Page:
From foreclosure crisis to a place to call home, read her story.
(Listen to Cassandra tell her own story at this year’s Annual Reception & Awards Ceremony YOUTUBE)
Cassandra Walker & LCBH Supportive Services Director, John Paul Beals
When Cassandra and her family first moved into a second floor unit in the Bronzeville neighborhood, the conditions were bearable, but after her landlord went into foreclosure, the building quickly deteriorated. Cassandra was never notified, but started to suspect the foreclosure because numerous people came to the building trying to collect rent.
Cassandra initially contacted LCBH because some people came to the apartment telling her that they were the new owners and she had to leave immediately. The LCBH Tenants in Foreclosure Intervention Project provided counseling to Cassandra, advising her that while it appeared the building had been lost by the landlord in foreclosure and had been taken over by a bank, it was less clear that the individuals demanding that she leave had any interest in the building. LCBH advised the tenant to demand proof of title, and to contact the police should anyone attempt to illegally remove her. LCBH also outlined the tenant’s right under federal law to live out her lease or to at least 90 days notice before she would have to move.
Other problems occurred as drug users and gangbangers hung out on the front porch at all hours. Cassandra contacted LCBH again after the police busted down her door and the outside security door in response to drug activity on the first floor. LCBH investigated title again and determined that the building title had recently transferred to an investor, the same individual who was now attempting to force Cassandra out of the building rather than assume his responsibilities under the lease. LCBH wrote a demand letter to the new landlord to make necessary repairs as provided by Chicago law and to cease and desist pursuing his threats of eviction and attempting to collect rent without notifying the tenant of the change in management and to provide her with at least 90 days to move.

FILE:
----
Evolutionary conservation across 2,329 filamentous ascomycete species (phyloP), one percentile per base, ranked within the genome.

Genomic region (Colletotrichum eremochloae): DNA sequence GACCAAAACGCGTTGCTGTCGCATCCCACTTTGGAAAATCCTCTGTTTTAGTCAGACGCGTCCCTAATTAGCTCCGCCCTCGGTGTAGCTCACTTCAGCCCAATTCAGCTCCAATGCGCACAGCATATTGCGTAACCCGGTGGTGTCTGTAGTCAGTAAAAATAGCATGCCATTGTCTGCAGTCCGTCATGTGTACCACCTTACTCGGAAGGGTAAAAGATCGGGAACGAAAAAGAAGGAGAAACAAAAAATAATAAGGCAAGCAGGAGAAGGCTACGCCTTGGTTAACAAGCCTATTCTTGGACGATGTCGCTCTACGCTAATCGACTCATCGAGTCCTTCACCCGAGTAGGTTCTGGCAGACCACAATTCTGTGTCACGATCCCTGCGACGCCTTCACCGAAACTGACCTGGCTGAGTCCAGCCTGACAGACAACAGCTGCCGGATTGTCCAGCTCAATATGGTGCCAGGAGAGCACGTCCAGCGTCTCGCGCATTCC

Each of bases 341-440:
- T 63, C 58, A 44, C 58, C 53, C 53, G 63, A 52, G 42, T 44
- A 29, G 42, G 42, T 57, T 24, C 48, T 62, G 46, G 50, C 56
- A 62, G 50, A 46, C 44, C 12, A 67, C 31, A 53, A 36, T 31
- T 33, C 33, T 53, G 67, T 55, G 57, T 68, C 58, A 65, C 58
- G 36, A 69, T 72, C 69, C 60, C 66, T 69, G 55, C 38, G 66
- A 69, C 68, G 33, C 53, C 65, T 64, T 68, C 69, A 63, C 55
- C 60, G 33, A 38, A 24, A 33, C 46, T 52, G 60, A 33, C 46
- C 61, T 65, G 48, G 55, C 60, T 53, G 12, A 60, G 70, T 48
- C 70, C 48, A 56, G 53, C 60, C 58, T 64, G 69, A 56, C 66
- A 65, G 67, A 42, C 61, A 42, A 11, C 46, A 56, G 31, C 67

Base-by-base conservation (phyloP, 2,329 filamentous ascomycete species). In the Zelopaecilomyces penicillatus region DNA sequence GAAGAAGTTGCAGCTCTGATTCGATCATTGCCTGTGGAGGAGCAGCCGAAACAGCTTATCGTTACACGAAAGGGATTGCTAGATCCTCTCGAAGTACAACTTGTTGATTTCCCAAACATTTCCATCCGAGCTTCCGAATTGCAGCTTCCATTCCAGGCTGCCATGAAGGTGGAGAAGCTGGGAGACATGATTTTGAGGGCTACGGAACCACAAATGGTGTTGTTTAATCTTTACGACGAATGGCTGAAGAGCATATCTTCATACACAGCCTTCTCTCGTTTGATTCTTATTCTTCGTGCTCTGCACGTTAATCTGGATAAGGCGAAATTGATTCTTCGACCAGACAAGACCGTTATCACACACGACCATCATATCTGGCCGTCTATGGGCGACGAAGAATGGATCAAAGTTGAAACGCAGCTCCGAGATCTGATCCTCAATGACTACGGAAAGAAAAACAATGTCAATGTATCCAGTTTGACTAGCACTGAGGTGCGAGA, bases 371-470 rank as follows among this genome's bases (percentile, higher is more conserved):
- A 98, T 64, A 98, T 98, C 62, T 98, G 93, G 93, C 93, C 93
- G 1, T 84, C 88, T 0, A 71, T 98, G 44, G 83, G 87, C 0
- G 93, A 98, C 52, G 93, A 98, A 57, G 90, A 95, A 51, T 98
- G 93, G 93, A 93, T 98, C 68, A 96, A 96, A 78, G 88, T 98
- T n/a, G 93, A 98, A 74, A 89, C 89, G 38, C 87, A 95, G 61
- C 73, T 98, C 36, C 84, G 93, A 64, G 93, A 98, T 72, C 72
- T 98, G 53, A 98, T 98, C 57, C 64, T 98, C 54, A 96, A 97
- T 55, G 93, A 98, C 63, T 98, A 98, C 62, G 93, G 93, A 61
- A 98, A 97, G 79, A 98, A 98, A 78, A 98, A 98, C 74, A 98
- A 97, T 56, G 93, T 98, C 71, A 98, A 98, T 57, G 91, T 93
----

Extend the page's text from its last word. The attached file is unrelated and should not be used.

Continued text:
The new owner refused to make the needed repairs to the unit, filed an eviction action, and even improperly filed a Motion for Use and Occupancy demanding rent during the eviction case. LCBH attorneys moved to dismiss the entire matter in that Cassandra had not been properly notified of the change in ownership and therefore could not be evicted for failure to pay rent, and was in fact entitled to 90 days notice.
At the same time, our Supportive Services team found Cassandra and her family a new apartment. Because of LCBH’s legal intervention Cassandra was able to save money while her case was being heard in court, and she was able to move without becoming homeless. Our legal and supportive services teams spent time at the building and even brought student media from Northwestern Medill School with them who documented Cassandra’s struggles trying to deal with complicated foreclosure issues.
LCBH attorneys negotiated a settlement, including relocation assistance and a complete waiver of back rent. Cassandra and her family have moved to a new apartment that they love where everyone feels more safe and secure.